A Nifty German Idea: Drehkippfenster Posted by Sten on Jul 24, 2020 in Culture
In Germany, it’s the hottest time of the year right now. With temperatures up to and sometimes even surpassing 30°C (86°F), there is a real need for frische Luft (fresh air)! A genius German invention that makes this quite easy is the Dreh-Kipp-Fenster (tilt-and-turn window). Americans rave about these Fenster and how amazing they are – so let’s find out what’s so special about them!
What is a Dreh-Kipp-Fenster?
Invented in the 1950s in Germany, the Dreh-Kipp-Fenster is a favourite all over Europe. In the 1950s, the first Dreh-Kipp-Fenster were invented. It allows you to turn the window (drehen) when the handle is turned 90° and to tilt it (kippen) when the handle is turned 180°. While drehen allows you to clean the outside of the window, put your head outside or for short periods of Stoßlüften (inrush airing). Here, you open your windows wide in different places of your home to allow a strong airflow to get fresh air into the home and to avoid mouldy or stale air. It’s recommended to do this every day for about 15 minutes in the morning. In the summer, this is also a nice tip to keep the house relatively cool, as the cool morning air gets “trapped” inside the home.
However, German summers don’t get that hot, so another option to keep airflow constant is the Kippfunktion (tilt functionality). By tilting the window, less air is exchanged, but the effect is also not as dramatic. People sometimes just always leave their windows open like that (I wouldn’t recommend it though).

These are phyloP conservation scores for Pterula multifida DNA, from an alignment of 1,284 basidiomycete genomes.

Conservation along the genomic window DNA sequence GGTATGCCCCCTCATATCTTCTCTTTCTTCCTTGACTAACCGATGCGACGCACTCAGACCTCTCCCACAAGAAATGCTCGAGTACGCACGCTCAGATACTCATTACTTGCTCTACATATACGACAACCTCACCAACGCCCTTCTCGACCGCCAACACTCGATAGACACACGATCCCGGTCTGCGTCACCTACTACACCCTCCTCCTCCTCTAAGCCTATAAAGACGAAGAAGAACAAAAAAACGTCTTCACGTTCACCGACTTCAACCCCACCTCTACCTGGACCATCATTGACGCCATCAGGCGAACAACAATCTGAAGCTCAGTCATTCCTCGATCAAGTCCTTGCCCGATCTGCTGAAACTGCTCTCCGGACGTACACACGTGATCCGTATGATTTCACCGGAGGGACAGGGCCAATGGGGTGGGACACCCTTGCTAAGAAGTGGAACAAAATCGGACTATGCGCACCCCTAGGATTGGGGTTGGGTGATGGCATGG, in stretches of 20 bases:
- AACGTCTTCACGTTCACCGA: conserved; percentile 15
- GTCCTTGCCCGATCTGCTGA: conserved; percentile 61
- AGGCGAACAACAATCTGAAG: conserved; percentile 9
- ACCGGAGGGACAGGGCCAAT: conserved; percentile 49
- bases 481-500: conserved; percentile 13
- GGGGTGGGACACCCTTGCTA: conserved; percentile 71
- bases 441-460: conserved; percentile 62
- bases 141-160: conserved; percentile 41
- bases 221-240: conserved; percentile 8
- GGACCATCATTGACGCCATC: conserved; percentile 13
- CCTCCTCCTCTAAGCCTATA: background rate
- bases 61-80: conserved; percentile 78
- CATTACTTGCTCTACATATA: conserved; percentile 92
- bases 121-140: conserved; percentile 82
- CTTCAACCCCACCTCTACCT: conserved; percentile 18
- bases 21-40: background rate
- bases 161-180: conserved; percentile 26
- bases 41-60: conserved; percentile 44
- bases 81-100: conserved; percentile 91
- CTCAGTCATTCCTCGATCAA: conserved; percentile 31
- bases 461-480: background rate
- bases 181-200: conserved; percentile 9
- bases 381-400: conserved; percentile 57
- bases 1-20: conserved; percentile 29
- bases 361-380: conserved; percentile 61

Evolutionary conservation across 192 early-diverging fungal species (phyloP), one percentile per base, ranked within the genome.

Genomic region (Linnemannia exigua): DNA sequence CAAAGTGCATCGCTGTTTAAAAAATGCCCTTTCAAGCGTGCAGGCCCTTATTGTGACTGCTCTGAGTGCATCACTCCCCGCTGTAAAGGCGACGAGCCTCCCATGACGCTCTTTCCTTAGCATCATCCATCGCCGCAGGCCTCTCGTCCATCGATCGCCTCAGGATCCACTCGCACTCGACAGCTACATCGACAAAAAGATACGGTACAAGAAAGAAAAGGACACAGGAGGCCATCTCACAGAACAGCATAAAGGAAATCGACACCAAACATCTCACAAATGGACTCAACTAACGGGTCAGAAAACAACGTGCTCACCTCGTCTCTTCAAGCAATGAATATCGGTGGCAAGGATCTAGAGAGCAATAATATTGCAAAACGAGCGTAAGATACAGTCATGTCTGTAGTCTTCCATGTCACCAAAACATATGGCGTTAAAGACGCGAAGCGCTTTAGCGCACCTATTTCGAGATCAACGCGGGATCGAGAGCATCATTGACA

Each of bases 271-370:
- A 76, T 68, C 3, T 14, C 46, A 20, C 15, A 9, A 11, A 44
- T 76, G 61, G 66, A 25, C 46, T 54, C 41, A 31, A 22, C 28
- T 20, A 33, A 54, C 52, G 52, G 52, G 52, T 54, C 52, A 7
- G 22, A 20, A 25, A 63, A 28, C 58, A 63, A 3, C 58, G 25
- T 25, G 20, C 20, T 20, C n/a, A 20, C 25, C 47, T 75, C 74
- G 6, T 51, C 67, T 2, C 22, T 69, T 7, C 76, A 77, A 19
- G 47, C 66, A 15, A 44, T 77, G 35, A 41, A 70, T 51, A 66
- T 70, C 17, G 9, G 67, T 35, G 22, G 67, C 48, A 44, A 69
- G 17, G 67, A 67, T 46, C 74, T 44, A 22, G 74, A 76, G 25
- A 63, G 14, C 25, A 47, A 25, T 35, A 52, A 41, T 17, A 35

It makes sense that these windows are popular in more temperate European climates where summers don’t get too hot. Air conditioning is not very common in homes, so good isolation and proper venting methods are handy ways to deal with eventual heat. Also, without air conditioning, homes don’t have a way of moving air between the inside and outside of the home, so windows that are geared towards that task are an advantage!
Dreh-Kipp-Fenster have only become more popular ever since their invention and are not only ubiquitous in Germany, but many countries in Europe, especially in newer houses. They are the most popular kind of window in Germany. And you find them in all shapes and sizes. My parents have a sliding window door that opens to their Terrasse (terrace), and even that door implements the Kipp feature. Yes, you can tilt a 10-foot window that also serves as a sliding door!
Raving about Windows!
People that did not grow up with these Fenster seem to really love them. Here’s Americans raving about them:
Have you used these windows before? What do you think – are these the best windows in the world? Let me know in the comments below!
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